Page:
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Holy Fucking Fuck - 95%

Cat III, January 17th, 2020

This EP is heavy. Bodybags-filled-with-bricks heavy. A-monster-so-big-skyscrapers-crumple-under-its-feet-like-empty-pop-cans heavy. A-neutron-star's-guts heavy. HEAVY. In 2020, Human Waste retains its overwhelming, unfathomable weight; imagine what people made of it in 1991. If Altars of Madness was the dividing line signaling that death metal was not merely a more extreme version of thrash but its own separate entity, Human Waste did the same to delineate brutal death metal as something related to but independent from traditional DM. At time of its release, it may have been tempting to dismiss it as another regional sound—Suffocation incorporated elements of New York hardcore after all—but the style was so extreme, so unashamed in its maximalism that it's no surprise it moved outside the Big Apple, shacking up with other underground styles to spawn a brood of bastard sub-subgenres: deathgrind, slam, modern tech death.

Tuned so low they graze Satan's scalp, the riffs are unceasing. They pound and trample with abandon, leaving in their tracks so many victims of blunt force trauma that to treat them the world's largest ICU would exhaust all resources, right down to its final roll of gauze, to the remaining sanity of the last nurse who could keep her eyelids open. Through this carnage, the band shows even wanton violence can be performed with finesse; pummelings comes in a multitude of forms. Normally I'd single out some tracks to highlight the different flavors of pummel on display, but every track offers a cornucopia of brutality. Suffocation hurdle from femur-snapping grooves to barreling runs to tremolo that tears off skin to torso-flattening riffs, with no heed paid to conventional ideas of song structure or natural flow. Ideas don't lead one to the other; they burst into existence telefragging whatever was happening before. Schuldiner introduced elaborate musicanship to DM which was expanded upon by Atheist and Cynic among others, but tech death as we know if today owes far more to the likes of Suffocation and Gorguts. Not that everything on Human Waste is guitar godly. The solos won't make it onto any “best of” lists, though their fitfulness gels with the chaos of the album. It sounds like the guitarist started practicing his divebombs in the middle of “Human Waste” and they decided to leave it in. Somewhere a whammy bar wakes up in a cold sweat from nightmares of this record.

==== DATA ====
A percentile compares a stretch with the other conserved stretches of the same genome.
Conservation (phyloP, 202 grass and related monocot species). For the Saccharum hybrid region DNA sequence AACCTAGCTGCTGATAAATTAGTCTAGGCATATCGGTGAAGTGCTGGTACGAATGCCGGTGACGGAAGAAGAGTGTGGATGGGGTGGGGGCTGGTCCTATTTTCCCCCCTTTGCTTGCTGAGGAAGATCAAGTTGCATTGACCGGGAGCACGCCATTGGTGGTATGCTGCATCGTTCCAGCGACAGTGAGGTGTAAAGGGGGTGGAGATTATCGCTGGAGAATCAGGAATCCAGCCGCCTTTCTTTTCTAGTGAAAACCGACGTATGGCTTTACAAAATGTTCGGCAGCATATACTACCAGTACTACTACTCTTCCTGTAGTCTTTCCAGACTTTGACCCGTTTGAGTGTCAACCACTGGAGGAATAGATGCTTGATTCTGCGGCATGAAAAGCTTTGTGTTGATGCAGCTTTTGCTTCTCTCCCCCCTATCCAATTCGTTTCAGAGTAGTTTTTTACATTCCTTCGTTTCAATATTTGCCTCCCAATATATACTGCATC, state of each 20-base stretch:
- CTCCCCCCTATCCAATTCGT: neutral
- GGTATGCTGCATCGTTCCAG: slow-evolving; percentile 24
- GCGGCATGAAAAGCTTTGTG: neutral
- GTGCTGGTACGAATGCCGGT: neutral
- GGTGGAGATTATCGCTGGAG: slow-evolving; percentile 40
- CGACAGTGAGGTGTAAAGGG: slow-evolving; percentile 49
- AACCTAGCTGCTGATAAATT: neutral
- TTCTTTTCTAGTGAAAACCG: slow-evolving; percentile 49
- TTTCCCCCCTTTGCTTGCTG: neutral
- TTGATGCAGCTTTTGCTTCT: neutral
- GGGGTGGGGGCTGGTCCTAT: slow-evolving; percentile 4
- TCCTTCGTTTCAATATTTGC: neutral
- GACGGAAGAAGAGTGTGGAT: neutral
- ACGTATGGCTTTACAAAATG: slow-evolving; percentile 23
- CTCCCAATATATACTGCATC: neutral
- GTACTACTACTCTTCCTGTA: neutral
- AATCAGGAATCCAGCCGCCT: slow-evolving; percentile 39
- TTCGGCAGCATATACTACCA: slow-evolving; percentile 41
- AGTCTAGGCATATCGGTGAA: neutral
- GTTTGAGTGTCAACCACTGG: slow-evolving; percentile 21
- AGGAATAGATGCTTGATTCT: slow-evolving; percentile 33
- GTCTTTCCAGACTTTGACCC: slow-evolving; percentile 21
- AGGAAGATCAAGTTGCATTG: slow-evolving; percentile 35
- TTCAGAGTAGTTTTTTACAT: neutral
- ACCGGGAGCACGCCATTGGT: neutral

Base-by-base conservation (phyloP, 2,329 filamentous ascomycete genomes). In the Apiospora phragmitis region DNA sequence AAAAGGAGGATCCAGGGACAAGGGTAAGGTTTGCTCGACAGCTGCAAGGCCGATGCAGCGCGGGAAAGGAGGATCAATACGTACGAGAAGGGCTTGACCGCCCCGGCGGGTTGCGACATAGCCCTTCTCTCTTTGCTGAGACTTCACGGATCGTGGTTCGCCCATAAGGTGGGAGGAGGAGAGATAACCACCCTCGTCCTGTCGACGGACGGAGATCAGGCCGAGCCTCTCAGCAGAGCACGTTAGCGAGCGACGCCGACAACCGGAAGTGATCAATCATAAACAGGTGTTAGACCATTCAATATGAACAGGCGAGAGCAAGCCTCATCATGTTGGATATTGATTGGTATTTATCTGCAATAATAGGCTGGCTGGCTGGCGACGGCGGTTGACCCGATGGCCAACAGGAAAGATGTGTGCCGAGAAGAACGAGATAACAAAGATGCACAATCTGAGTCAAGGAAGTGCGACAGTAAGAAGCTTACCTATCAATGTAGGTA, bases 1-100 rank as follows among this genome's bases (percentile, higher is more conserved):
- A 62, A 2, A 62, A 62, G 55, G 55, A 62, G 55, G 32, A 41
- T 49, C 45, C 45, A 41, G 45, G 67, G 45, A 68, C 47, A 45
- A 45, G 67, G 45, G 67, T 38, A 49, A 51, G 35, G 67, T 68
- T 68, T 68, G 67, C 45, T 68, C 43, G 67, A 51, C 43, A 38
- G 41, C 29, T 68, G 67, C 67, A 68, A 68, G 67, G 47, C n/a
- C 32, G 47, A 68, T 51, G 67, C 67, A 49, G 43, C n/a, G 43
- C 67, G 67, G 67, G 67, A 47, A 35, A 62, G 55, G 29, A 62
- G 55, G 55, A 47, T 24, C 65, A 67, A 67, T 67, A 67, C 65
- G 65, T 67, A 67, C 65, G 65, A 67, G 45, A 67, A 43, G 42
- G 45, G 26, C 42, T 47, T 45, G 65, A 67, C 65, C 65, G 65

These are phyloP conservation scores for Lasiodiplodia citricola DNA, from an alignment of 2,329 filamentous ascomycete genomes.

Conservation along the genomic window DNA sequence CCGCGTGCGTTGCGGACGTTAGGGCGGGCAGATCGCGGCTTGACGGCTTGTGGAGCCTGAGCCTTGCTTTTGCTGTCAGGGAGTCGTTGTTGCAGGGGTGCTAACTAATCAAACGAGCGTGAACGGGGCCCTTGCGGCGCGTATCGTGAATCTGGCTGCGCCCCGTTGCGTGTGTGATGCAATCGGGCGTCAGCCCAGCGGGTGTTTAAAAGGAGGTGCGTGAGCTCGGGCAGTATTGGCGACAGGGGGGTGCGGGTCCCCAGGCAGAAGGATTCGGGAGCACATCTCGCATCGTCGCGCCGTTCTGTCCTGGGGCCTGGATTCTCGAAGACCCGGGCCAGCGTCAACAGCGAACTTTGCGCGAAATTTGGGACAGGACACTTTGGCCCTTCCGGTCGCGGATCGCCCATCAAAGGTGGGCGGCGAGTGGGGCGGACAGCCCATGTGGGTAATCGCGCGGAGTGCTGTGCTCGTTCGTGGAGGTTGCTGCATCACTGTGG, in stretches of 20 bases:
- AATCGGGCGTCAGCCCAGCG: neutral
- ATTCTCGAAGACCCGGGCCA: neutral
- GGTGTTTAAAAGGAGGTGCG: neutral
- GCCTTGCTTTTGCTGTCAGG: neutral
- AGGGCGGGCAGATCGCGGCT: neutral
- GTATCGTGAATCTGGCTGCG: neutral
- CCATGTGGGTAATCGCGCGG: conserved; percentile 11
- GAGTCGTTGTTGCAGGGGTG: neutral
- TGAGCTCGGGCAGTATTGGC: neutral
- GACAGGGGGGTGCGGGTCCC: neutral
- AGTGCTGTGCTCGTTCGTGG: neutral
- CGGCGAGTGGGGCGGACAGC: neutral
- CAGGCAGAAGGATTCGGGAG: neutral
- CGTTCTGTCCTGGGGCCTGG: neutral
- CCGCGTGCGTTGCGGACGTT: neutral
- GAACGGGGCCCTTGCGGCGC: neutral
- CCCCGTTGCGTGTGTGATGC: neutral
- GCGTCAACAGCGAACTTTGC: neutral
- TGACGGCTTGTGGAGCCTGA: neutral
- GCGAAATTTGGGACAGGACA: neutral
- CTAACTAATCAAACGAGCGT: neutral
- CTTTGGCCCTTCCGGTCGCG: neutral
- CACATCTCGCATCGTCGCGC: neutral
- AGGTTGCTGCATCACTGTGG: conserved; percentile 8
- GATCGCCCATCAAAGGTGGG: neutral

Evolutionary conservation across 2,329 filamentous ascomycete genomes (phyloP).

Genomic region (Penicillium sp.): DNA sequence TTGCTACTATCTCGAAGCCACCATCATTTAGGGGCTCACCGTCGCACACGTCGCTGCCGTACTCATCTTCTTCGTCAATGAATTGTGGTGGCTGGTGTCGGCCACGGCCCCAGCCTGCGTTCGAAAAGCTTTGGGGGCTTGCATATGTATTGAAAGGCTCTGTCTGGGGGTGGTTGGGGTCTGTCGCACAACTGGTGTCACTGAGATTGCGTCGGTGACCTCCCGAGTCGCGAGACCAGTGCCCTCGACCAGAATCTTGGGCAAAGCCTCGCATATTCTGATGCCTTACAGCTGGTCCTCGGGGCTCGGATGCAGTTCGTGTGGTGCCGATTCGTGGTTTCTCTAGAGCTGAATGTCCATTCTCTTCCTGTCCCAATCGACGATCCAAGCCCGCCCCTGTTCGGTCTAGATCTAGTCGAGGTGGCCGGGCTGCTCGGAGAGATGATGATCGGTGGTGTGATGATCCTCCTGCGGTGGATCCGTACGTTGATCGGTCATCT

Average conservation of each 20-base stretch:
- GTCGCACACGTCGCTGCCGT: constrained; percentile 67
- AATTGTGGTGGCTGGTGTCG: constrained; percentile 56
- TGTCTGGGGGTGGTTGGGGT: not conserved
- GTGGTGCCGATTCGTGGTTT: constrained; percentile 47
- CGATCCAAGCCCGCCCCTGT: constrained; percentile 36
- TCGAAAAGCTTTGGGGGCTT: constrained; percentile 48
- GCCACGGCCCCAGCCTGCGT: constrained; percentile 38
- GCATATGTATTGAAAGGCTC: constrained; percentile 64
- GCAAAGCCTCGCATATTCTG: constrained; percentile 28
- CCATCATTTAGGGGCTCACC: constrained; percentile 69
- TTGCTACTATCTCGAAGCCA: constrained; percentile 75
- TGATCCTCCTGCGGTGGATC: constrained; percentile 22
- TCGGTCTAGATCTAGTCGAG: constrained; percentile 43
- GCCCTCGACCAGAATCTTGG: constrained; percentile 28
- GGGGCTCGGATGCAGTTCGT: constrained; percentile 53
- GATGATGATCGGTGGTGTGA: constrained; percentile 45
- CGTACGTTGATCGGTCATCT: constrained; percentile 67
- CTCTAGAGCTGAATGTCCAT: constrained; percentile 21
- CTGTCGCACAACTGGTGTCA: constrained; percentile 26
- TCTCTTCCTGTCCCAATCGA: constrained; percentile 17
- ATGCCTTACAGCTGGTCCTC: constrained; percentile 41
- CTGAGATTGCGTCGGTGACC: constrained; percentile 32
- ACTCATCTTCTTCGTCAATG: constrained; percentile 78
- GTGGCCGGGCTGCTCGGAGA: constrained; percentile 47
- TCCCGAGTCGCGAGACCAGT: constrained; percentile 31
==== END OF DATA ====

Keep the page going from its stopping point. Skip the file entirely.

Mike Smith's performance declares his status as a top ranking drummer and it's just a teaser for the absolute beast he'd become. He takes the intensity and techniques of grindcore and applies them with lethal precision. Frank Mullen stands at the other end of the spectrum of versatility, but his presence is no less arresting. His growls are as monotonous as detractors claim all DM vocals are, but they are so low, so ground-quaking they succeed on sheer force. To this day, these are among the most ferocious death growls recorded, projecting a malevolence that's missing from the subgenre in which such vocals have largely been supplanted by burps and porcine warbling. Revolutionary as this EP is, it retains elements of its parent genre often absent from its brute descendents. Palpable dread runs throughout, hangs overhead and skitters underfoot. This sense for the sinister creeps in in some unexpected ways. “Jesus Wept” for a moment sounds like it will break into a hellbound waltz. Much of this character is happenstance, owing to the unintended yet wonderfully grimy production. There's enough mud for an Austrian bodybuilder to evade detection from an extraterrestrial trophy hunter. Other “flaws” are localized: static garbles part of “Jesus Wept” and the audio cuts out of the left channel at one point during bonus track “Reincremation” (I verified these also show up on the version Relapse Records posted to Bandcamp). The only production quirk not to my liking is how light the bass is in the mix. Don't trot out that canard that bass is never audible in extreme metal. You can hear it fine in “Human Waste”, because despite being the title track it's actually pulled from the Reincremated demo which had a bass-friendlier production. The other two tracks from that demo are included as bonus tracks on reissues of Human Waste making it even more essential.

As a once avid trading card collector, it warms my heart to see artwork from my favorite Magic: The Gathering artist, Ron Spencer. As far as I can tell, this is the only album cover he ever made yet there's no reason it should be. How badass is that demon? Like death metal covers, MTG went on to get artists a lot slicker than Spencer, but as the style was homogenized something was lost. Suffocation followed a similar trajectory. The band has had a respectable career, but past this my admiration is of an objective sort. Talented though inexperienced, they brought a naivety that makes the chaos of Human Waste feel genuine not calculated. It stands athwart sterility and weakness.